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February 14, 2005

The next big hearing and some written USSC Hearing testimony

After the circuits went wild at the end of last week (some details here, commentary here), today has been, at least according to my in-box, a mercifully quiet day for court decisions.  And that quiet has, thankfully, given me needed time to complete my written testimony for the US Sentencing Commission hearing that starts tomorrow afternoon and is formally entitled "entitled "U.S. v. Booker/Fanfan and the Impact on Federal Sentencing." 

The Commission had provided is Public Hearing Agenda here and some Topics of Discussion here for this exciting next round of Booker hearings.  I must say that I am a bit fearful that even I may soon start suffering from Booker overload.  Last week's House hearing (highlights here) had only four witnesses and was still a bit overwhelming.  (Notably, a full webcast of that hearing is now available here.)  The USSC is bringing in twenty (20!) big-time witnesses for its two days of hearings, and I suspect every one of them will have important and interests insights and ideas to share.

I have the pleasure of sharing Tuesday's final panel, which is to provide "A View from Academia," with Paul Rosenzweig, Senior Legal Research Fellow, The Heritage Foundation, and Adjunct Professor, George Mason University School of Law.  You can have an opportunity to see how things look from academia by reading my written testimony and Paul's testimony, which I provide for downloading below.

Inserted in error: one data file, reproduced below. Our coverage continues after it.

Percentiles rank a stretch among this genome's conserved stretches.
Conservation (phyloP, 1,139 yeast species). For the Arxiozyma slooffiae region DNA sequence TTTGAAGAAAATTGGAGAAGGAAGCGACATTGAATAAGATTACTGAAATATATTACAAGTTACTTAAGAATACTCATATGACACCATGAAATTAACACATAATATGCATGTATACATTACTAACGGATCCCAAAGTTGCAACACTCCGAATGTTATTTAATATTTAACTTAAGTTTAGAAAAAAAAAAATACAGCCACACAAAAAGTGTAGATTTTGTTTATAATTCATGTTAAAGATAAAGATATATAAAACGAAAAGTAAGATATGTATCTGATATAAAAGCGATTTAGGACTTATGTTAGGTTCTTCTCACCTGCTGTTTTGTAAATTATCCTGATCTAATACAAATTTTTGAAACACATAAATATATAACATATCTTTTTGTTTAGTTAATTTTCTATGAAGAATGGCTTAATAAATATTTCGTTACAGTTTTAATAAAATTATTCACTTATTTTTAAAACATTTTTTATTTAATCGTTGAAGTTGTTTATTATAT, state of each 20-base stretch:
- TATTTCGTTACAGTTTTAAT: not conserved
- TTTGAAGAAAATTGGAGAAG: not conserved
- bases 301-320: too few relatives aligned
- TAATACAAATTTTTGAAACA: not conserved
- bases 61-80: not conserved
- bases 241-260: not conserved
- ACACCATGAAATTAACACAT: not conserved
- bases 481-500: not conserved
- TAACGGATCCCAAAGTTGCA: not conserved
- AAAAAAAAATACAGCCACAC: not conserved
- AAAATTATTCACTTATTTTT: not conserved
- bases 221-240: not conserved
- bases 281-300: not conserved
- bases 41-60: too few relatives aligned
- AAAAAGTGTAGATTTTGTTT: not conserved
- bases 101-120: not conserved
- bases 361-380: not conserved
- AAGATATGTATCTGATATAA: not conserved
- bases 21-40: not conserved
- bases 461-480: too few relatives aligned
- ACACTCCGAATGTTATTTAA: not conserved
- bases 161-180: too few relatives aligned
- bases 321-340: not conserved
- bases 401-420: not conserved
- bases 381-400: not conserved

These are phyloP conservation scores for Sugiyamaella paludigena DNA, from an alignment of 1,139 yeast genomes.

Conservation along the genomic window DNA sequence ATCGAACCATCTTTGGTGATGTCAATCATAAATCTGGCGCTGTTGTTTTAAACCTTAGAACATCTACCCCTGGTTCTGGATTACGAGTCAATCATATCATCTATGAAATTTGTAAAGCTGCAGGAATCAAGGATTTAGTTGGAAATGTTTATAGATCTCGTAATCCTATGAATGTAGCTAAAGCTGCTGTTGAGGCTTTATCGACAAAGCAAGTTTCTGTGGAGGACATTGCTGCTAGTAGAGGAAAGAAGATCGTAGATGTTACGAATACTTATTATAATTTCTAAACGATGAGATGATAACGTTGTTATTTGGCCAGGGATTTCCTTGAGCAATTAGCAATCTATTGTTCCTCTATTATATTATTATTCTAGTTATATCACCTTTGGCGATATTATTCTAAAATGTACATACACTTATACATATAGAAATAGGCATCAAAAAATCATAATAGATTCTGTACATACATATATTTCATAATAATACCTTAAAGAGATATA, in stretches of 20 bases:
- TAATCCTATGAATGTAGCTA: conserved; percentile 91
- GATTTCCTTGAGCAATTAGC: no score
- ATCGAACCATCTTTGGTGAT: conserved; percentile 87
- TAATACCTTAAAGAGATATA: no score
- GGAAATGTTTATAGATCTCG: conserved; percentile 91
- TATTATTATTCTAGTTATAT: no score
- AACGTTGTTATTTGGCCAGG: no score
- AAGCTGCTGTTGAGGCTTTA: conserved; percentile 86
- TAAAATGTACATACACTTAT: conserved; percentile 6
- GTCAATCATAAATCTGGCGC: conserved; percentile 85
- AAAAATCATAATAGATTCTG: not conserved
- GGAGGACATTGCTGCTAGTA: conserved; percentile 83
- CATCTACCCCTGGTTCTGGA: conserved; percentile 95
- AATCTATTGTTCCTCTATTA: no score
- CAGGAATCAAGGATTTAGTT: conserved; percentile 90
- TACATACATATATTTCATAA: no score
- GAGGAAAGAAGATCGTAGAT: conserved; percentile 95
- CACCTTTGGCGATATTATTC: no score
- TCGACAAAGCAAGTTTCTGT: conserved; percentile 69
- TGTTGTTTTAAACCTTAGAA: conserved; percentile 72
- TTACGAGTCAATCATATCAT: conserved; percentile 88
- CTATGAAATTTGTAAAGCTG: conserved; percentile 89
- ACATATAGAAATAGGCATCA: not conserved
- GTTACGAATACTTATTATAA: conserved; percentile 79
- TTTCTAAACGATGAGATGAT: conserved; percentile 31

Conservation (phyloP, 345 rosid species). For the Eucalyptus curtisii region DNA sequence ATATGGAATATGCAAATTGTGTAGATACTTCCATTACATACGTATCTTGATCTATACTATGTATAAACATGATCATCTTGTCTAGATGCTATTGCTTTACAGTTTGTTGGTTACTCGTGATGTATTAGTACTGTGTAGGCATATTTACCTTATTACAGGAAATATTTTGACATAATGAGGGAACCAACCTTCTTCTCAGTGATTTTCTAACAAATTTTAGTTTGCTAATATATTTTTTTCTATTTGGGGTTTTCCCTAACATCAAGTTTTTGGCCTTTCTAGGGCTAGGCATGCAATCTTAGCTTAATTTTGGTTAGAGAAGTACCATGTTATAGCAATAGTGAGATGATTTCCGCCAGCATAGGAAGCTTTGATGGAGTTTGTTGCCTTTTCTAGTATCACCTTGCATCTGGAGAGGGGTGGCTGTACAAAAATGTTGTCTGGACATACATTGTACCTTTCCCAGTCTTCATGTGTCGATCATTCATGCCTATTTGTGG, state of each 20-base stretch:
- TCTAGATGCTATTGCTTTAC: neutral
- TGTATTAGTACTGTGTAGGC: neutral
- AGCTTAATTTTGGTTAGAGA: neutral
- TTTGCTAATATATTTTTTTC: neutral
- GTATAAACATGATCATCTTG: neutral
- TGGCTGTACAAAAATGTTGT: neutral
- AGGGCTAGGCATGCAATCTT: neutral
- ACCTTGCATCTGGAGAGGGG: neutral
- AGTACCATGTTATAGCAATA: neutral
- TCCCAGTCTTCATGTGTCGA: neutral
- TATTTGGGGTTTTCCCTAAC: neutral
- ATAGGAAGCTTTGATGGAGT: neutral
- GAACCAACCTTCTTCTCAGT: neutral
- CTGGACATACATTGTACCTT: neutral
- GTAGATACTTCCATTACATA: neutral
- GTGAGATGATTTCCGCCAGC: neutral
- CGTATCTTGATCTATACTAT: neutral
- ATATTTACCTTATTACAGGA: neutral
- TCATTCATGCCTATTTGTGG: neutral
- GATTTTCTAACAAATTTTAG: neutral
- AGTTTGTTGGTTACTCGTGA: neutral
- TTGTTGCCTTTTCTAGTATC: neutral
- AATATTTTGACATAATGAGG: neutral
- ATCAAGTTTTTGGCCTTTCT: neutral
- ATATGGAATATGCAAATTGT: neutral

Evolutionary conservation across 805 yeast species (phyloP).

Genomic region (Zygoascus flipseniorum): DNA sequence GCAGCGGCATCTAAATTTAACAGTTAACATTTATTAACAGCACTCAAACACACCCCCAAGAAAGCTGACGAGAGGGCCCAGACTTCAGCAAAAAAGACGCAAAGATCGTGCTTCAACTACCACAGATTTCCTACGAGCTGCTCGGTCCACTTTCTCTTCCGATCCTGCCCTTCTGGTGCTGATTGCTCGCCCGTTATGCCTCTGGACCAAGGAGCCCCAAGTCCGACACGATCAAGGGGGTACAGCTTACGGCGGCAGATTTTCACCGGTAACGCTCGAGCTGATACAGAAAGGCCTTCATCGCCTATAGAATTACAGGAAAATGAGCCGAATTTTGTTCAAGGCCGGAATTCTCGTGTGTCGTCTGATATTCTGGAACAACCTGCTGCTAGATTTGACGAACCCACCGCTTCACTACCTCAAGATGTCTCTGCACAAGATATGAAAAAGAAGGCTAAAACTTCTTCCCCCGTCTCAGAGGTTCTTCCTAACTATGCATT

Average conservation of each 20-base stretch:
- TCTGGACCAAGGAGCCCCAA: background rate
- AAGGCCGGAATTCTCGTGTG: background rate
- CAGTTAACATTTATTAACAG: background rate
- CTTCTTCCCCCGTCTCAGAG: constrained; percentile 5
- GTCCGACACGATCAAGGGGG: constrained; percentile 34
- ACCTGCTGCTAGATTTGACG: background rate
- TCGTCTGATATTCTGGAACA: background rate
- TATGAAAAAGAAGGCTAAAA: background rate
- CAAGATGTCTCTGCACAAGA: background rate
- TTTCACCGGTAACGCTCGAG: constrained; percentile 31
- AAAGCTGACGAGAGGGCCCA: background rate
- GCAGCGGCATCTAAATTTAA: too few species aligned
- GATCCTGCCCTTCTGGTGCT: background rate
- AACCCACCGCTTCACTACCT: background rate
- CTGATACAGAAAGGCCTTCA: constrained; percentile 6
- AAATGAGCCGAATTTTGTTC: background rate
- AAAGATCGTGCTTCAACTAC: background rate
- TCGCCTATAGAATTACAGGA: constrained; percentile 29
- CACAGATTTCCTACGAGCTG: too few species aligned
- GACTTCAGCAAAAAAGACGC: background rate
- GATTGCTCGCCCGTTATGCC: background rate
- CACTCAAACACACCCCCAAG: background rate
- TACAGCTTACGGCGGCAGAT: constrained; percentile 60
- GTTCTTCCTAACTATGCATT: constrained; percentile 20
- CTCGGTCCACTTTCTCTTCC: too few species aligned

Download final_berman_ussc_testimony_215.pdf

Download ussc_feb_152004_rosenzweig.PDF

UPDATE: I am very pleased to have now received a copy of Judge Paul Cassell's written testimony for the USSC hearing tomorrow.  It runs fifty pages (50!), though parts I and II cover the ground of Judge Cassell's Wilson opinions.  But Part III makes specific recommendations to the Commission about how to improve the Guidelines after Booker (e.g., encouraging the Commission to reemphasize that "forbidden" factors remain forbidden and to discourage 5K1.1 downward departures for substantial assistance absent a government motion).  And Part IV touches on the rights of victims to participate in the federal criminal justice process in the wake of Congress's October 2004 enactment of a comprehensive Crime Victims Rights Act.  Interesting stuff.

Download judge_cassell_ussc_hearing_testimony.rtf

February 14, 2005 at 03:39 PM | Permalink


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